Letters to the Editor, Jan. 23


Polarization blurs the big picture
To the editor:
Princeton’s current debates about the expansion of The Arts Council and the hospital would benefit from being put into a larger context. Without broadening the way some think about planning in Princeton, the needs of hospitals, schools, libraries and other nonprofits can easily overwhelm the needs and character of the neighborhoods in which they reside. It’s not so much that such institutions intend to become insensitive or menacing neighbors, but often their legitimate impulses to expand are so intensely driven by internal needs that consideration of neighborhood impacts are lost. Historically, when such tensions have arisen in Princeton, power struggles have ensued that make each side seem to the other like an adversary to be defeated, rather than a neighbor with whom to work things out.
   It is unfortunate that the intrinsic value of neighborhoods and the public good they serve do not seem to be recognized as readily as those institutions that operate in the public good. But a defining characteristic of downtown Princeton is that it is surrounded by vibrant, stable neighborhoods, rich in history. The greater good served by these neighborhoods may be less tangible, less public and less measurable than the services provided by institutions, but I would argue that it is as important to the vitality, health and well-being of the larger Princeton community.
   As a community, we need to be careful not to take for granted the in-town neighborhoods that help to define who we are. Those who live outside these neighborhoods will no doubt always outnumber those who live in them. These numbers can easily be used by the shortsighted to argue for the subordination of neighborhood needs to those of institutions. This, however, can lead to the slow, incremental degradation of such neighborhoods until they are lost. In any planning process, it is therefore essential that the protection of neighborhoods be placed on an equal footing with the requirements of institutions wanting to expand within them. Each and every major decision needs to be considered in the light of both.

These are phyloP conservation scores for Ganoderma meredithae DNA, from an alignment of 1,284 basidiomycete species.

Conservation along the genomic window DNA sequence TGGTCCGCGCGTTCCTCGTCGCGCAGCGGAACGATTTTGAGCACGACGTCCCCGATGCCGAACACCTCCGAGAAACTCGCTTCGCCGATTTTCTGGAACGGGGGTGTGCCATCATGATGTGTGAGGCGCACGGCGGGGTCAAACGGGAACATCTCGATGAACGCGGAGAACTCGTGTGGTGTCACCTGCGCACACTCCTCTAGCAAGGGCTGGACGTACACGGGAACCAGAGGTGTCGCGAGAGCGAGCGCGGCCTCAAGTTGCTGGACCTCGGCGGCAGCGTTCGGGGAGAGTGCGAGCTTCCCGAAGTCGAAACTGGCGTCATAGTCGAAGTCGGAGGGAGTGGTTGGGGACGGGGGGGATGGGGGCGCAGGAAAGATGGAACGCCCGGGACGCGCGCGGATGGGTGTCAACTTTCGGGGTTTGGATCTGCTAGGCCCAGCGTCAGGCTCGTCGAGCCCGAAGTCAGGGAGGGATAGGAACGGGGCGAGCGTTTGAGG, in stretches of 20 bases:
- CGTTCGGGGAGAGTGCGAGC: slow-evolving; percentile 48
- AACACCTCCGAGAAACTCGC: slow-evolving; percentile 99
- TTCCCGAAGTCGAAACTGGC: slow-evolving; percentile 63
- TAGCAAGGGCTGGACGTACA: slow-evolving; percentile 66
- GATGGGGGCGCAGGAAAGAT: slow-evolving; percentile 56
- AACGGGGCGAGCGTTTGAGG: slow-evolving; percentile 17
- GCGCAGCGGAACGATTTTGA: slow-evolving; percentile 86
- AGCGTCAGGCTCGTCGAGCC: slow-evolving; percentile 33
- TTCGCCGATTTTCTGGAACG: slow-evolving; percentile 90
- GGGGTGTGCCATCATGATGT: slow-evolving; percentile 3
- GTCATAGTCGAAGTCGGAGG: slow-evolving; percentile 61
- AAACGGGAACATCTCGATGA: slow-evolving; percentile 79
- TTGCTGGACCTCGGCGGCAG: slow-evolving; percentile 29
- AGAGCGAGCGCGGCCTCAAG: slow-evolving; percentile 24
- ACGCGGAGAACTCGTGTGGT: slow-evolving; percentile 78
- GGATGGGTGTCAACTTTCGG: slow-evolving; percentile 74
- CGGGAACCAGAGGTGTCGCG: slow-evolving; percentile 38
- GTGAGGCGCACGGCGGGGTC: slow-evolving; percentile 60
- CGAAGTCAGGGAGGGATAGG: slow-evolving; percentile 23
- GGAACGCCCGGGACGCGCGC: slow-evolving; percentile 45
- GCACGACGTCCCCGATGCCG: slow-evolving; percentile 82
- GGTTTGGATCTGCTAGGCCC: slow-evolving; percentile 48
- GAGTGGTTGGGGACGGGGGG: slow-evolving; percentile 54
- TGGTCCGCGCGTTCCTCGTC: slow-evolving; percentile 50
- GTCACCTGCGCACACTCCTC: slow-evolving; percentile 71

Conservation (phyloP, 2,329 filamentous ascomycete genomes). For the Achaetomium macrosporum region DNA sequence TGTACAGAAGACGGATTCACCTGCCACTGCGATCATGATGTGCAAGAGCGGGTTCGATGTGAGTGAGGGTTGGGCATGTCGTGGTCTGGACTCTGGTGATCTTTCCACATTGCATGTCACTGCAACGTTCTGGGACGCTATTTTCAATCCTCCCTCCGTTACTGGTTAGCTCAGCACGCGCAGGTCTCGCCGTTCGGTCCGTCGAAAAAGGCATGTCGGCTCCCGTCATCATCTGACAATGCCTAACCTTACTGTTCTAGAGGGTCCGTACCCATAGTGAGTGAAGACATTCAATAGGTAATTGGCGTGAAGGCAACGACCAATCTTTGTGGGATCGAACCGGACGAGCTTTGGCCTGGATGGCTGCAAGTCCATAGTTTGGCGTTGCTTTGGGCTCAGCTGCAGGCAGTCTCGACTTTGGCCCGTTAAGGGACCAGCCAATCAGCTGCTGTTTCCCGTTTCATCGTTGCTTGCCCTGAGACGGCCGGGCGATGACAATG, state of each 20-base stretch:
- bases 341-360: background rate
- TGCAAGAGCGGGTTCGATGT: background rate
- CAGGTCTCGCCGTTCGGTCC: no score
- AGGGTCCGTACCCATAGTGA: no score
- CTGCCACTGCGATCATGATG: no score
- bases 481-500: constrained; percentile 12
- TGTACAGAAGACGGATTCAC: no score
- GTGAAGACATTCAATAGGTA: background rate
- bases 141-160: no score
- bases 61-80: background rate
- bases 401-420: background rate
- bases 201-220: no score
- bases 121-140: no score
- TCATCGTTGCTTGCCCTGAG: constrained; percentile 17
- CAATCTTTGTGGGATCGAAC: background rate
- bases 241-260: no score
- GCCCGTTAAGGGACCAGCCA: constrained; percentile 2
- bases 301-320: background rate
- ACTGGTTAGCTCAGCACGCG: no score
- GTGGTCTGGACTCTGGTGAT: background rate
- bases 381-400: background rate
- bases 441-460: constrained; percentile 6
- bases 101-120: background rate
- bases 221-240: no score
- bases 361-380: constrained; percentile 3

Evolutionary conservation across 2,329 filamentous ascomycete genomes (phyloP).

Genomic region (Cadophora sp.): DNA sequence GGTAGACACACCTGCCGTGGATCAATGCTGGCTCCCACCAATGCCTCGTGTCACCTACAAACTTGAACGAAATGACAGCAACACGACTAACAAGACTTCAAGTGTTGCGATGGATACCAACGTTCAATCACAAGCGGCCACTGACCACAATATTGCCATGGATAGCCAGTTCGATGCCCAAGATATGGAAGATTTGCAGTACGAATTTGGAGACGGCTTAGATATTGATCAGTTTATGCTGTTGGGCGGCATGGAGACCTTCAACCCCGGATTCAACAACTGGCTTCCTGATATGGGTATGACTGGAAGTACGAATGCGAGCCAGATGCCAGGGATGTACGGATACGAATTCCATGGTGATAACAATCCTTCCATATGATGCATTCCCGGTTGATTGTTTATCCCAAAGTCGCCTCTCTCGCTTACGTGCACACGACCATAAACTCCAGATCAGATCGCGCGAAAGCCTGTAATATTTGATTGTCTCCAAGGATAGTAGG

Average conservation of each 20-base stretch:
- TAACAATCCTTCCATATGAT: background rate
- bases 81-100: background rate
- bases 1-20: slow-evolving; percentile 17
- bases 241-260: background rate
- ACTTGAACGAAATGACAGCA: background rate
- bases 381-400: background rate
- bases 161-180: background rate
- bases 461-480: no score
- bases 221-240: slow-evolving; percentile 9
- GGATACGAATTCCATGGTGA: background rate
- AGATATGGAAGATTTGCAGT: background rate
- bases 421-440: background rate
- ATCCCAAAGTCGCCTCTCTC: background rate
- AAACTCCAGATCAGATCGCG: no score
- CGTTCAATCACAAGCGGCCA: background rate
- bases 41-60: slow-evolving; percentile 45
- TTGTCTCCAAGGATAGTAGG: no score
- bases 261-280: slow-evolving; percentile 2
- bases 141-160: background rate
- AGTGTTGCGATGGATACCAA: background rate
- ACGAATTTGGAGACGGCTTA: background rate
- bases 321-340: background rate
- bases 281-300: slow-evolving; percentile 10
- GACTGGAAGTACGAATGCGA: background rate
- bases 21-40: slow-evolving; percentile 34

To some, vibrant neighborhood cohesiveness defended in public sounds like narrow self-interest. To others, public demand for institutional growth sounds like a declaration of war. But to me, such strident reactions indicate a process gone wrong. Unfortunate history has spawned polarized positions between some institutions and some neighborhoods in Princeton. What is lost in maintaining these positions is the possibility of learning what we don’t know about the other side that might make it possible to find solutions that benefit both sides and the community as a whole. As we move forward in this adventure together, it is my hope that we will put aside polarized positions and learn better how to work toward consensus and equity for neighborhoods and institutions.
Susan Ewing Jefferies
Jefferson Road
Councilman pledges to be good listener
To the editor:
I just wanted to take this opportunity to publicly thank everyone who participated in the selection process to fill the vacancy on Princeton Borough Council. I think the Princeton Borough Democratic Committee and its vice chair, Shirley Kauffman, as well as Mayor O’Neill and Borough Council, are to be commended for their efforts to involve the community in this important choice. I also think our local press did a good job informing the public on the details of the somewhat bewildering process required by state law.